Three species of ibis occur in Texas: white, white-faced, and glossy. And the roseate spoonbill is closely related, all within the family Threskiornithidae. White and white-faced ibis are reasonably common in wetlands in the Golden Crescent, but glossy ibis, a bird that once was found only along the eastern Gulf Coast, is gradually increasing in numbers. And the roseate spoonbill is far more numerous along the coast, rather than venturing very far inland.

Thursday, June 18, 2009

Courtship Feeding
by Ro Wauer

Cardinals and a few of my other yard birds are currently feeding one another. Much of that, of course, is an adult bird feeding one of its babies. Fledglings will follow their parents about for a considerable time, depending on how long the adults feel it is necessary. Some birds, like roadrunners, as soon as their youngsters can feed themselves, will lead their offspring away from their nesting territory and essentially loose them. Some humans need to do the same.

But there also is a lot of courtship feeding still underway. That is the behavior of one of the adults, usually the male, feeding his mate or his potential mate. In cases where the female takes the lead in courtship, such as with some sandpipers, the female will feed the male. This behavior is considered part of avian courtship, and it may start very early in the breeding season and may last for a few weeks after the last nestlings have fledged.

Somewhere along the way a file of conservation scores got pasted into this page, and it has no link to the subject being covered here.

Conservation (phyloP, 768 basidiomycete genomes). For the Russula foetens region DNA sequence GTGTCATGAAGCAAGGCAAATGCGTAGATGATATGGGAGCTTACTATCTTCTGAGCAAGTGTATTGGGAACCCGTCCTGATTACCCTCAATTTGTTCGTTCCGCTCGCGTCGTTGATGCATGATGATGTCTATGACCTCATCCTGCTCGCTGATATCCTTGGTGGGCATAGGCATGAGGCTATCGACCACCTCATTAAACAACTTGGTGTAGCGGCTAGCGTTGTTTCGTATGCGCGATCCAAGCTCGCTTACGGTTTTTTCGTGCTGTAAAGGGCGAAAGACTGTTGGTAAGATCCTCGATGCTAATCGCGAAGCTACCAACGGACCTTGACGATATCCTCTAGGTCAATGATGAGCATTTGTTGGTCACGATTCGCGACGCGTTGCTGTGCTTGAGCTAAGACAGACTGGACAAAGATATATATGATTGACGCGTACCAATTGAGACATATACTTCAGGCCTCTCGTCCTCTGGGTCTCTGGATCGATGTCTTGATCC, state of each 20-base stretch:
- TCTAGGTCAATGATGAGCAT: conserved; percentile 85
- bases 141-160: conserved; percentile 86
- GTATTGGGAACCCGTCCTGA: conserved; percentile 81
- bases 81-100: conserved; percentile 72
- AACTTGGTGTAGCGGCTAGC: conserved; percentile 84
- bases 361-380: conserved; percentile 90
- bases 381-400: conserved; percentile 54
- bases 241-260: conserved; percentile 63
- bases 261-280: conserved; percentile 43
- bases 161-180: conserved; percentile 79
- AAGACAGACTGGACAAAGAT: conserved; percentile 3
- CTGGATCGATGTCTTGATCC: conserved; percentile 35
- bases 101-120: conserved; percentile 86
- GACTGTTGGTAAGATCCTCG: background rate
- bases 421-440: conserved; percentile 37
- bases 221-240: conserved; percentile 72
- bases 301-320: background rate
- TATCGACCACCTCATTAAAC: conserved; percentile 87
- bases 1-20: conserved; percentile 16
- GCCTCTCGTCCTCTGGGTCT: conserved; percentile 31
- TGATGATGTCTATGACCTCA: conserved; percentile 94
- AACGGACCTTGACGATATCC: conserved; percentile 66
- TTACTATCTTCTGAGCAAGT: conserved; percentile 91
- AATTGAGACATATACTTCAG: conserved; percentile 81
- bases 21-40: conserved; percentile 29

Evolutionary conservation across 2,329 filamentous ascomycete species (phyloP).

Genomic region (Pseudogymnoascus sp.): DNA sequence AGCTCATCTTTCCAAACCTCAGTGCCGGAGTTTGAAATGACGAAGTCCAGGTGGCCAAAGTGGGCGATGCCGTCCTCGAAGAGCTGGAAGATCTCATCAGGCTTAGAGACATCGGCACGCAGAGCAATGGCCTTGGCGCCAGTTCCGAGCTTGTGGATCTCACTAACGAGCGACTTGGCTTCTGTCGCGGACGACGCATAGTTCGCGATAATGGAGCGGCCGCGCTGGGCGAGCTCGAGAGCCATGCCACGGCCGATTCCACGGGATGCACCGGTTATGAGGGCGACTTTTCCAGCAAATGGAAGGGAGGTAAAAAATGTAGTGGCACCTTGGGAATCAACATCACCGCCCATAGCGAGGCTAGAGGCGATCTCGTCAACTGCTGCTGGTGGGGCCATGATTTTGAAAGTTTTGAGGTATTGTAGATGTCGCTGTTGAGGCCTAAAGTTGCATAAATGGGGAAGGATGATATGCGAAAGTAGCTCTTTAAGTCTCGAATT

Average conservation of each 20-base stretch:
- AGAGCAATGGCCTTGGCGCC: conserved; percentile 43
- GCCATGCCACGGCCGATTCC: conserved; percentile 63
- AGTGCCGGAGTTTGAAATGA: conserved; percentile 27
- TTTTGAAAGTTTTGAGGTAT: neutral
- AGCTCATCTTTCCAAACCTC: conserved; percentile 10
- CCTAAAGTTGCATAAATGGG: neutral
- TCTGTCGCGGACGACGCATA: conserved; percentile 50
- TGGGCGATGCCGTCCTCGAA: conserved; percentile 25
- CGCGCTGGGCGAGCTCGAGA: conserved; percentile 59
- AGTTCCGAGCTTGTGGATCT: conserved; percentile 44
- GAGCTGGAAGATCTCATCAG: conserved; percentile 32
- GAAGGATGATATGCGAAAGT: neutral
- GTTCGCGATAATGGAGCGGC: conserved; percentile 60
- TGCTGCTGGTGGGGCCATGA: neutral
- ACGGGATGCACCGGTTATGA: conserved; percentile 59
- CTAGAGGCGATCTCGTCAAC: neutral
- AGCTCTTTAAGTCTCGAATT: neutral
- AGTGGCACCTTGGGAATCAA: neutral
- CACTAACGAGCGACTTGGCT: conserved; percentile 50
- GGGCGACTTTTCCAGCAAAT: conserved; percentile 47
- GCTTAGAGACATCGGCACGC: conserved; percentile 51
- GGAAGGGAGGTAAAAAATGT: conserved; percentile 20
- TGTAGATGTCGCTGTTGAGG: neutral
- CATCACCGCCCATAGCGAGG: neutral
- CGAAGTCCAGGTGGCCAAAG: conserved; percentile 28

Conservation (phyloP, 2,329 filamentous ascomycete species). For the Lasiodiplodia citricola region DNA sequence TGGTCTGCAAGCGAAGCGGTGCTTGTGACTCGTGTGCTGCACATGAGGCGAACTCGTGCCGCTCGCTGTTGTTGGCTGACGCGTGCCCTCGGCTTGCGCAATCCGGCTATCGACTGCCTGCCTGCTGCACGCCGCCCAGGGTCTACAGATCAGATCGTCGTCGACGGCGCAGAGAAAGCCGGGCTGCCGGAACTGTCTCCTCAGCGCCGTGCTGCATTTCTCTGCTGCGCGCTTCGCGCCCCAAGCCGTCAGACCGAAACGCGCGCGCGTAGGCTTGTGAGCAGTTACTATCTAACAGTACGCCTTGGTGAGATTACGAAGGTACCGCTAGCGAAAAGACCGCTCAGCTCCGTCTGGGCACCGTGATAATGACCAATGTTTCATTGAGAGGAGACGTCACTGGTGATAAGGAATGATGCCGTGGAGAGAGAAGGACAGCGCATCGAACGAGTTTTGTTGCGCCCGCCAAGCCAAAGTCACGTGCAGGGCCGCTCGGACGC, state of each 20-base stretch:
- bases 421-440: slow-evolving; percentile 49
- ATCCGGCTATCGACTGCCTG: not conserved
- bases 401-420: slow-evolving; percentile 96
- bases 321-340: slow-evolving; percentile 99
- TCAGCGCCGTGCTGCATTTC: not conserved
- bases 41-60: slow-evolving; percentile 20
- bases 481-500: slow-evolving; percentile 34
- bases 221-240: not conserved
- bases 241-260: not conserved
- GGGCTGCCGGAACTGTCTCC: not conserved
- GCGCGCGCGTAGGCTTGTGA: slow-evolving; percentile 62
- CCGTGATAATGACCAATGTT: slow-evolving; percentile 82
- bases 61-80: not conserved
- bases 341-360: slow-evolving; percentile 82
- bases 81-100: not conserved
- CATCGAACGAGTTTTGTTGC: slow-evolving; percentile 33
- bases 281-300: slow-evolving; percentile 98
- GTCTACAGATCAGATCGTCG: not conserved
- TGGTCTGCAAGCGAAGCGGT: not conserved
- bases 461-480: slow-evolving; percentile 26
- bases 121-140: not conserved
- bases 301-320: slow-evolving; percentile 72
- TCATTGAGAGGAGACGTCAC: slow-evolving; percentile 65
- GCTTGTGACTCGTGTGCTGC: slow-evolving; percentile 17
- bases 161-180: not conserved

Early courtship feeding is a way for the dominant individual to attract a mate and develop a bond. This pair bonding, or the honeymoon period, may last for a considerable time, or at least until copulation occurs. Although courtship feeding is likely to continue, the individuals will also feed themselves. Ornithologists believe that courtship feeding not only forms a bond but also tends to maintain the health of the female and leads to greater nesting success. The number of eggs and clutch weight are partly determined by the female’s nutritional status. As Paul Ehrlich and colleagues wrote in “The Birder’s Handbook, feeding of the female “seems apparent that he is increasing his own reproductive success by keeping her fat and healthy.”

Males usually continue feeding the female through much of the nesting process or at least until the nestlings require both adults gathering food on a full time basis. Then the feeding behavior changes dramatically. As the nestlings grow and demand more and more food, feeding by the adults become all consuming. This is the time of year when more nutritional foods are necessary. For the majority of songbirds, such as cardinals, wrens and mockingbirds, insects and other small creatures become essential. Some studies suggest that songbirds must consume up to 80 percent of their weight on a daily basis. Adults with nestlings must therefore capture an amazing amount of food for themselves and young each and every day.